fish

Posts tagged
with fish



Science

Underwater Footage Captures a Graceful Whale Shark Swimming Through the Gulf of Thailand

March 25, 2022

Grace Ebert

Underwater footage from a dive off the coast of KoTao opens on the spotted body of a whale shark. Documented by a small team from Aquatic Images on two excursions, the giant, slow-moving creature is shown gliding gracefully through the Gulf of Thailand with what appears to be dozens of remora, or suckerfish, tagging along for the ride—these smaller swimmers tend to clean bacteria and parasites from their host in exchange for food and easy travel.

Whale sharks are currently the largest living fish species, and similar to flamingos, they’re filter-feeders, although they utilize a cross-flow method that involves water passing by the filter toward the back of the throat rather than through it. Their distinctive spots are also unique to each specimen, meaning that like human fingerprints, no two patterns are the same.

This is the second time in recent years that Aquatic Images has encountered the “gentle giant,” and you can find more of its undersea footage on YouTube. (via The Kids Should See This)

 

 

 



Science

Scientists Discover a New Psychedelic Fish Species with Brilliant Rainbow Scales

March 16, 2022

Grace Ebert

All images © Yi-Kai Tea, courtesy of California Academy of Sciences, shared with permission

Scientists off the coast of the Maldives uncovered a new fish species that’s a bold pop of color in comparison to its shadowy twilight zone habitat. The aptly named rose-veiled fairy wrasse, or Cirrhilabrus finifenmaa, is a small creature with a bright pink head and bodily scales in shades of yellow and blue. Generally found between 131 and 229 feet below sea level, the rainbow-hued specimen is a striking discovery and the first to be formally classified by a Maldivian researcher.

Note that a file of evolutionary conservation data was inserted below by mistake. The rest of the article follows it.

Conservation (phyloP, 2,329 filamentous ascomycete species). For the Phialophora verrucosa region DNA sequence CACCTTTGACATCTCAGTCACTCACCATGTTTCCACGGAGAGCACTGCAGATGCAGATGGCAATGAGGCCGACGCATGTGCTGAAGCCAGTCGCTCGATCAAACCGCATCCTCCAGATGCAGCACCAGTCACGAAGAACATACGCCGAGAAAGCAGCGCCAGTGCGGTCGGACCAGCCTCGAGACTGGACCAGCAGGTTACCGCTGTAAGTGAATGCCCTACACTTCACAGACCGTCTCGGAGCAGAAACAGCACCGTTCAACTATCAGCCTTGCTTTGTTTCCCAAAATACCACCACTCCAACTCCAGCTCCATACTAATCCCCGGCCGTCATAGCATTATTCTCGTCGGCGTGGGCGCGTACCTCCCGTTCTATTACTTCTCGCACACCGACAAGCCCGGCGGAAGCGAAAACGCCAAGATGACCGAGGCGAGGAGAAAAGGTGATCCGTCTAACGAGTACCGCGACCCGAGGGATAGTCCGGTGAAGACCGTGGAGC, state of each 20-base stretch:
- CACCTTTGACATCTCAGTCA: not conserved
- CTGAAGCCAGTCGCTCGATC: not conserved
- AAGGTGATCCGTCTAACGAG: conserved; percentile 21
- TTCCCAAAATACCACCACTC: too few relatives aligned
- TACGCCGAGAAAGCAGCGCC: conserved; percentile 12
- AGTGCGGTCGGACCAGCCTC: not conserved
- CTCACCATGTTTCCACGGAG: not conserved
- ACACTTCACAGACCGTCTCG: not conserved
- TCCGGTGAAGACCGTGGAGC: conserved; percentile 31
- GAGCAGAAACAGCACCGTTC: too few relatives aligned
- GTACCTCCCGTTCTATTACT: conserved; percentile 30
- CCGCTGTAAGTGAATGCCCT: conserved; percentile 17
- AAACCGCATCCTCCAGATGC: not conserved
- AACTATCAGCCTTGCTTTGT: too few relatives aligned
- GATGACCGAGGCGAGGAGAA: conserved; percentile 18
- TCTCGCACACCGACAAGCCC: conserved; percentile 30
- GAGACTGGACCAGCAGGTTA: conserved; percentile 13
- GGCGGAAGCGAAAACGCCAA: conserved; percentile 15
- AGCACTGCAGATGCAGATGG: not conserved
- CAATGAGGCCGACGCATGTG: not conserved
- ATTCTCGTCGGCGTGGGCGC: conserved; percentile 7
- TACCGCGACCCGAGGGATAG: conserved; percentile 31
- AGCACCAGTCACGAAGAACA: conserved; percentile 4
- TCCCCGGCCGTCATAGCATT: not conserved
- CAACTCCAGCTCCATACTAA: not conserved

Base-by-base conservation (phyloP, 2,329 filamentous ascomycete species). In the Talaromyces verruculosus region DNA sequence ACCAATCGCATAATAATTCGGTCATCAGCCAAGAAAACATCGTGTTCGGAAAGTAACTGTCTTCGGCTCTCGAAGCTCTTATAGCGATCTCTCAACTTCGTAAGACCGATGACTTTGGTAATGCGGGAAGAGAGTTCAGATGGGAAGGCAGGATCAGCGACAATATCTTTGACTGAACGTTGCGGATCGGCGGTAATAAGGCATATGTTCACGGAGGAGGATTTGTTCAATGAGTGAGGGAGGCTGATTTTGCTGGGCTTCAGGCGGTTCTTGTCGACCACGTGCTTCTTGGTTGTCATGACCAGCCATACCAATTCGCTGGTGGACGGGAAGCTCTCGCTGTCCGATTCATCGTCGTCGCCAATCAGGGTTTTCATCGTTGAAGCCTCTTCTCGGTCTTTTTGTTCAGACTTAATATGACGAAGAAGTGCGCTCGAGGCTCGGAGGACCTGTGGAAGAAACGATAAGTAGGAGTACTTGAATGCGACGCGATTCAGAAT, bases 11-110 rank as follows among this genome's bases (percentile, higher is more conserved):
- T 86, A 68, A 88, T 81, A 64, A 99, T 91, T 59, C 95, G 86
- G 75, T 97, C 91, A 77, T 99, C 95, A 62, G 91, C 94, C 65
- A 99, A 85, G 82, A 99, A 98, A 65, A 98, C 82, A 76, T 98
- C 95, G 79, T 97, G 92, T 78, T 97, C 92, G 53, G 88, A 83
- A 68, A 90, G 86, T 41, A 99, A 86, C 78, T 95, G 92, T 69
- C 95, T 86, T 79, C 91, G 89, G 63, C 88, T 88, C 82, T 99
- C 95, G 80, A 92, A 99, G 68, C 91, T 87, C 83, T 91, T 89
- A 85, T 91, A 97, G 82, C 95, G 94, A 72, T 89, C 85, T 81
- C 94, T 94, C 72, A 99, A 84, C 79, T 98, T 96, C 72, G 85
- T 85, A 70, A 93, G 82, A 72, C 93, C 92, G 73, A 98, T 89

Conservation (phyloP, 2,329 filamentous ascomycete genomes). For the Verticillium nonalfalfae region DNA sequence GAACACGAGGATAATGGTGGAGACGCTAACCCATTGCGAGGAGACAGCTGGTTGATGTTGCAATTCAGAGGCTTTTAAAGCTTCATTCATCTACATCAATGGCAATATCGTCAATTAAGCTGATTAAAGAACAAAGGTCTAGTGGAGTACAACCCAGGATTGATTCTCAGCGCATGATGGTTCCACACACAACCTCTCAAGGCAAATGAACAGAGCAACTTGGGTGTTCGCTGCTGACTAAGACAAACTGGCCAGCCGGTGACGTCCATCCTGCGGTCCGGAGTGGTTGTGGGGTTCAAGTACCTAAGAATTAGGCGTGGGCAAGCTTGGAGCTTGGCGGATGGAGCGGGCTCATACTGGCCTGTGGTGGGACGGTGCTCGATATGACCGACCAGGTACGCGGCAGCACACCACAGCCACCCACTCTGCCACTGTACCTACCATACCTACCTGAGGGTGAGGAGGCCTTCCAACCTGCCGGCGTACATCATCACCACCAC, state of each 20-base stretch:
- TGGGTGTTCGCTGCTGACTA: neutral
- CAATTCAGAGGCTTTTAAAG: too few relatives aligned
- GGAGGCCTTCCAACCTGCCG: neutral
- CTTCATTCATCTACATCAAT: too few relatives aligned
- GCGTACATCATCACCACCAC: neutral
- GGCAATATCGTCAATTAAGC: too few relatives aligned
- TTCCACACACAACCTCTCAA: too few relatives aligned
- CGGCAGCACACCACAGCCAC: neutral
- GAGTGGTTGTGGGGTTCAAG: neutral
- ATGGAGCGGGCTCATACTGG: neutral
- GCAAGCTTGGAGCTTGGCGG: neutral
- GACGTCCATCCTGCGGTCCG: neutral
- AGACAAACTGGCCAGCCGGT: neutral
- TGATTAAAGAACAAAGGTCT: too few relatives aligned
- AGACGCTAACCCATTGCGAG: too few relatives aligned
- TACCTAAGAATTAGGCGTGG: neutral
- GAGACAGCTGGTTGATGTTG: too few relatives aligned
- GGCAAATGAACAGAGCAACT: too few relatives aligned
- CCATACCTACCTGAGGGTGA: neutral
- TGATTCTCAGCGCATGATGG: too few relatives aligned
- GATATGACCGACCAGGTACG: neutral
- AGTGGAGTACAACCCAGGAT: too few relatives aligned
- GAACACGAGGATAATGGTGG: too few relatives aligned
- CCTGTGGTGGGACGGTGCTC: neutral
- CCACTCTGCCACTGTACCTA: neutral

First encountered in 1990, the species was originally categorized as the adult version of the similar Cirrhilabrus rubrisquamis. It wasn’t until scientists from the California Academy of Science’s Hope for Reefs project studied the height of the spines in each fin and the number of scales that they realized that the “multicolor marvel” deserved its own taxonomy. (via Moss & Fog)

 

 

 



Photography Science

A Deep-Sea Montage Unveils the Fantastic, Bizarre Creatures Swimming in Monterey Bay

February 22, 2022

Grace Ebert

A compilation recently released from the Monterey Bay Aquarium Research Institute (previously) invokes the old adage that reality is stranger than fiction. Featuring dozens of otherworldly sea creatures, the footage highlights some of the most bizarre animals spotted during the organization’s ROV dives, which range from the water’s surface to its 4,900-foot-deep floor. The montage includes a diverse array of species from aptly named strawberry squid and the elusive psychedelic jellyfish to the pacific viperfish. The institute’s partner organization, the Monterey Bay Aquarium, is also hosting an exhibition dedicated to the mysterious creatures living in the region, which opens this April. (via Moss and Fog)

 

Peacock squid

Swimming sea cucumber

Feather star

Vampire squid

Strawberry squid

Barreleye

 

 



Design Illustration

Marine Characters Smile in a Playfully Illustrated Line of Surfboards by Jean Jullien

August 23, 2021

Grace Ebert

All images © Julien Binet, courtesy of Jean Jullien, shared with permission

French artist Jean Jullien (previously) brings his signature cartoonish characters to a new line of minimally illustrated surfboards. A collaboration with the manufacturer Fernand, the four spirited designs feature a pair of grinning fish, a relaxed whale, and a playful seal painted on single-color backdrops. To create the pieces, Jullien hand-illustrates each of the marine creatures on the foam boards before they’re glazed by Resin League and polished by Paul Hyde. You can find out more about the collaboration along with information on purchasing the varied designs on the artist’s Instagram. (via It’s Nice That)